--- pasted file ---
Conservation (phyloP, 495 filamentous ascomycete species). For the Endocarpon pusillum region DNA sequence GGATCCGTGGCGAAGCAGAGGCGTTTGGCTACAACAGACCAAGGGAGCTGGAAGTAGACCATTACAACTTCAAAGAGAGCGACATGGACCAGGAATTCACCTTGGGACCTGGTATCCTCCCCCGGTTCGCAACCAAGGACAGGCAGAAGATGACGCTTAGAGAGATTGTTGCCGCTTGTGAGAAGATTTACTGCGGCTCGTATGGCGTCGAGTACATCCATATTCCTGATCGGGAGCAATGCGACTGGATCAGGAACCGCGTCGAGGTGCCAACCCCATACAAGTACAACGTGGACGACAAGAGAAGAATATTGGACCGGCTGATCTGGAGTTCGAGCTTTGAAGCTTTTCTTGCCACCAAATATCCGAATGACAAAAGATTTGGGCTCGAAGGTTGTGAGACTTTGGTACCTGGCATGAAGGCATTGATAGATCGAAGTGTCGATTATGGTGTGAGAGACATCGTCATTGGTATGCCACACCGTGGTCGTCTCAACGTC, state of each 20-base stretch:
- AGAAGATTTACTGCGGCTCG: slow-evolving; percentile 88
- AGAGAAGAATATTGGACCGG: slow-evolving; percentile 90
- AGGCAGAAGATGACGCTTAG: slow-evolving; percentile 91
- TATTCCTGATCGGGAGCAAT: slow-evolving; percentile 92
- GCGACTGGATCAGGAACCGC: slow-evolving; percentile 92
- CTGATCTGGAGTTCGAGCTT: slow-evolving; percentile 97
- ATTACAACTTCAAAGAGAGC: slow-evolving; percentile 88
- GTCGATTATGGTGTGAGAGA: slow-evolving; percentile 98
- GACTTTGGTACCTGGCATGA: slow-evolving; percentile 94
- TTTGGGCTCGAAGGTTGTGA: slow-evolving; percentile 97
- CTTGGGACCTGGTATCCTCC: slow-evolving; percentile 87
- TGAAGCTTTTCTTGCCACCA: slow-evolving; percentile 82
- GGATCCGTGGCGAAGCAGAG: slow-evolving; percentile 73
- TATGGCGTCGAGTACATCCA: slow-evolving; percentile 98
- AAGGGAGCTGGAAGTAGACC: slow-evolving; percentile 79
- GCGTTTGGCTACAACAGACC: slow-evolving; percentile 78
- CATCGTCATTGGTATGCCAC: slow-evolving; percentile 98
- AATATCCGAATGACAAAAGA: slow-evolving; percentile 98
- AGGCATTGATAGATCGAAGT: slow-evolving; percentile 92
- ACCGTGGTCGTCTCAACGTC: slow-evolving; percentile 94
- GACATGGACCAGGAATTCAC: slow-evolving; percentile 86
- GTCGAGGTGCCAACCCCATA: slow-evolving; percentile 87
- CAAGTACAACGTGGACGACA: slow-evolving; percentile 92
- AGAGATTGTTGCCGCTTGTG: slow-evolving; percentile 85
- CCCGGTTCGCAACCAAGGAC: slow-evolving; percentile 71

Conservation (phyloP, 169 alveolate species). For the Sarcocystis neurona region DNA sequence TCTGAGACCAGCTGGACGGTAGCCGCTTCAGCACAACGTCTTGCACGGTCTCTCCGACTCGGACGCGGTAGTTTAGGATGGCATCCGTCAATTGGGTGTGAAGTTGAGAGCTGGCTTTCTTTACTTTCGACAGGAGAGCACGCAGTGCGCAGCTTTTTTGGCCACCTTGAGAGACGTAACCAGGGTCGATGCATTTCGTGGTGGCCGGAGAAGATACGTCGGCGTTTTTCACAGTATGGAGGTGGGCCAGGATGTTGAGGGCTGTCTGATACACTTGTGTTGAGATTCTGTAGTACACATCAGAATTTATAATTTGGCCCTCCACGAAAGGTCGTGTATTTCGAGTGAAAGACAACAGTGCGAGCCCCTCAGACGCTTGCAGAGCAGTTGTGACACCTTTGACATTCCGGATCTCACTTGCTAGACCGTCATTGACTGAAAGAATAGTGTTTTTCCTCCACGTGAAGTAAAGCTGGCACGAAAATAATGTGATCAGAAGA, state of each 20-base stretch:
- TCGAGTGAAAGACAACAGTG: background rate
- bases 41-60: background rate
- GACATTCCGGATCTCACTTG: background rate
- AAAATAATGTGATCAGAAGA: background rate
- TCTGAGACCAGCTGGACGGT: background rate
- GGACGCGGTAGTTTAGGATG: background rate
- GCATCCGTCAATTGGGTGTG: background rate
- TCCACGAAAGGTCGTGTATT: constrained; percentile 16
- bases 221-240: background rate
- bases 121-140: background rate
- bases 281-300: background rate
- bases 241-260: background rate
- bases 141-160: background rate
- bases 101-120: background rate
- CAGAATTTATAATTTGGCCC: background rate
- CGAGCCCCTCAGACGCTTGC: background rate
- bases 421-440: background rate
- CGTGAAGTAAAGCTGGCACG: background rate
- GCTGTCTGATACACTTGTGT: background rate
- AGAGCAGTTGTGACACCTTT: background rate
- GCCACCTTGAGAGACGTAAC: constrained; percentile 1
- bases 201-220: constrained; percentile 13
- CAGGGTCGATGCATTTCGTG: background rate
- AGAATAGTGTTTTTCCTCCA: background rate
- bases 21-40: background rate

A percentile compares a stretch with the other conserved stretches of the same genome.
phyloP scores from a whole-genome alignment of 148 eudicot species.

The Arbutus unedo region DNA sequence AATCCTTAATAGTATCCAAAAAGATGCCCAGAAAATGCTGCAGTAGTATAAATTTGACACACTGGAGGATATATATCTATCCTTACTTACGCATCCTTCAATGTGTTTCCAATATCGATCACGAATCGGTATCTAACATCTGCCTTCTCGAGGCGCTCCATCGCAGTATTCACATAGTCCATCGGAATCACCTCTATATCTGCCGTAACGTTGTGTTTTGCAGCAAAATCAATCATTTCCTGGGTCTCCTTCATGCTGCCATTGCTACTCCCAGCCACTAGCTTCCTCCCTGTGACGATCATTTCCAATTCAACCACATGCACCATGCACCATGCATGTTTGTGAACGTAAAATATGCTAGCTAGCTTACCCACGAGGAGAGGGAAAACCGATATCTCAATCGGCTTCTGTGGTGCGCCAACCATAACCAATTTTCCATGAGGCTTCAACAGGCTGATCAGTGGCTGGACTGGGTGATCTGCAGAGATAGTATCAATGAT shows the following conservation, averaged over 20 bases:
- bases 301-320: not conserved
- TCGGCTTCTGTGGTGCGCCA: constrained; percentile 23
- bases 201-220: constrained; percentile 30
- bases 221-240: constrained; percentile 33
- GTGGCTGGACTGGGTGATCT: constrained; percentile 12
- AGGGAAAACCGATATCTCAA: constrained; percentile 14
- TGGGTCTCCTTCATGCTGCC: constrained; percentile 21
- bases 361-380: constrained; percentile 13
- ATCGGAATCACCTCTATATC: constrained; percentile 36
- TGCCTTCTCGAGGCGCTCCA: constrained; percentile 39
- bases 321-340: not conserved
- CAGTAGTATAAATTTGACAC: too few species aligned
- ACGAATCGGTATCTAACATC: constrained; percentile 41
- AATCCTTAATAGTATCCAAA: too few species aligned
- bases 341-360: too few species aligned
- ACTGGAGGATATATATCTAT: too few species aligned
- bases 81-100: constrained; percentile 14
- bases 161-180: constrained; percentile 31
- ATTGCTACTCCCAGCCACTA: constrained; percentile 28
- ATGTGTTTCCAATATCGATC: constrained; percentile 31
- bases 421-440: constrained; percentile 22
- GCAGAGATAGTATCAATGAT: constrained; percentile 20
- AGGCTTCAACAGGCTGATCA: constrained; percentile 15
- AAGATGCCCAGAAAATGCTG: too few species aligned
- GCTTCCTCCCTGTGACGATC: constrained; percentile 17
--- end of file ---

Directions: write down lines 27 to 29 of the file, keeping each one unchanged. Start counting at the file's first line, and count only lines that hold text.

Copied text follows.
Conservation (phyloP, 169 alveolate species). For the Sarcocystis neurona region DNA sequence TCTGAGACCAGCTGGACGGTAGCCGCTTCAGCACAACGTCTTGCACGGTCTCTCCGACTCGGACGCGGTAGTTTAGGATGGCATCCGTCAATTGGGTGTGAAGTTGAGAGCTGGCTTTCTTTACTTTCGACAGGAGAGCACGCAGTGCGCAGCTTTTTTGGCCACCTTGAGAGACGTAACCAGGGTCGATGCATTTCGTGGTGGCCGGAGAAGATACGTCGGCGTTTTTCACAGTATGGAGGTGGGCCAGGATGTTGAGGGCTGTCTGATACACTTGTGTTGAGATTCTGTAGTACACATCAGAATTTATAATTTGGCCCTCCACGAAAGGTCGTGTATTTCGAGTGAAAGACAACAGTGCGAGCCCCTCAGACGCTTGCAGAGCAGTTGTGACACCTTTGACATTCCGGATCTCACTTGCTAGACCGTCATTGACTGAAAGAATAGTGTTTTTCCTCCACGTGAAGTAAAGCTGGCACGAAAATAATGTGATCAGAAGA, state of each 20-base stretch:
- TCGAGTGAAAGACAACAGTG: background rate
- bases 41-60: background rate